Honourable mentions also go to former singles “Pink Sabbath”, and “Totally Bone” both coming with such awesome group vocal opportunities, that the band outline which lines you should sing along to in the lyrics booklet. Now that’s just lovely.
In total, Dananananaykroyd have delivered a brilliant debut album for jumping around your bedroom to/someone else’s bedroom to/the whole wide world to. You’d be honestly stupid not to give this record a chance. By far the most fun you can have on an indie-rock album this year.

Rating - A

Saturday, 4 July 2009

Review: Discovery - LP

Discovery is the side project from members of indie elite bands Vampire Weekend and Ra Ra Riot, and is a brilliant little mix of pop, r & b and hiphop beats, combined with white-boy indie of course! Musically, it's not a million miles away from the output of mainstream american hiphop artists like Lil Wayne, as opener "Orange Shirt" demonstrates, with it's stuttering synth arpeggios, and almost falsetto processed vocals.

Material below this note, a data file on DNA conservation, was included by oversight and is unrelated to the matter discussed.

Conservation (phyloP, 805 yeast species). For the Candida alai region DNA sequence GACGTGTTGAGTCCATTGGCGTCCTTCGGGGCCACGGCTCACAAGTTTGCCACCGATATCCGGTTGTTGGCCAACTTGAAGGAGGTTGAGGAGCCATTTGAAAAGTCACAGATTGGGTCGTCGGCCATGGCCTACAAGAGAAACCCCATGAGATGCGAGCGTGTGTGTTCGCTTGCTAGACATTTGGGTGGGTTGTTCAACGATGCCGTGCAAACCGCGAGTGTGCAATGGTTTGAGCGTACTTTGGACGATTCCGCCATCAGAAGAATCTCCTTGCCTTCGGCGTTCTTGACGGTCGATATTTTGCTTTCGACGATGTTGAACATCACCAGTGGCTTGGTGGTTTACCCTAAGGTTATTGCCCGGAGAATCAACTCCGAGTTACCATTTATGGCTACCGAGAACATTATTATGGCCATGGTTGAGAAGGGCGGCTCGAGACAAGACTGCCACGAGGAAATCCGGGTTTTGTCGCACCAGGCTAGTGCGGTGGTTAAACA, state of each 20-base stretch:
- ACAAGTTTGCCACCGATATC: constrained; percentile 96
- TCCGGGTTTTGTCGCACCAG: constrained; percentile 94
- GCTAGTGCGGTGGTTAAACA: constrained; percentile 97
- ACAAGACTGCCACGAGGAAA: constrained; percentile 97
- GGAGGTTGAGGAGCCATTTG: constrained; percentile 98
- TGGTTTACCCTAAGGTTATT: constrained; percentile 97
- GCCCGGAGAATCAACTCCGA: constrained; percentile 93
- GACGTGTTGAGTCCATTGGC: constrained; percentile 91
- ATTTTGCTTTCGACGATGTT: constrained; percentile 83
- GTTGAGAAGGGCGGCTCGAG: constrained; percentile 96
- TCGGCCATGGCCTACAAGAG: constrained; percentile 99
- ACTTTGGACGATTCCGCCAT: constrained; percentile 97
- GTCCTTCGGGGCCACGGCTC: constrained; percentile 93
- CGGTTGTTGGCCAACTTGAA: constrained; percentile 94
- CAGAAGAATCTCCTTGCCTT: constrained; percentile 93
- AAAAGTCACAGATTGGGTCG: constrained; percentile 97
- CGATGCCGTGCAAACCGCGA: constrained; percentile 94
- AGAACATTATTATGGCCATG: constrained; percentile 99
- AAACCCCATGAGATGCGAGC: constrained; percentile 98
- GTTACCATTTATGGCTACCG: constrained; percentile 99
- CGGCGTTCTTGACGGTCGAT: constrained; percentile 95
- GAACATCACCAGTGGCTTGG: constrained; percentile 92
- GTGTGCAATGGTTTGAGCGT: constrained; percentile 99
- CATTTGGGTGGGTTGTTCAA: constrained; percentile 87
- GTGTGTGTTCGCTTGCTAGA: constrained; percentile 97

"Osaka Loop Line" continues in much the same way, with the stuttering synths almost competing to see just how stuttery they can get, before a 4/4 beat kicks in with a wonderfully understated chorus, complete with breathy vocals.

Things get amazingly poppy with the female vocals in "I Wanna Be Your Boyfriend", which is a vocal hook doomed to stay in your head for a long time afterwards. This is followed up with standout track "So Insane", a seemingly disjointed track, with drumbeats seemingly creating themselves up until 56 seconds in, where the chorus goes all half-time, and you find yourself slowdancing on your own, or you know, with whoever's in the room. It's that good.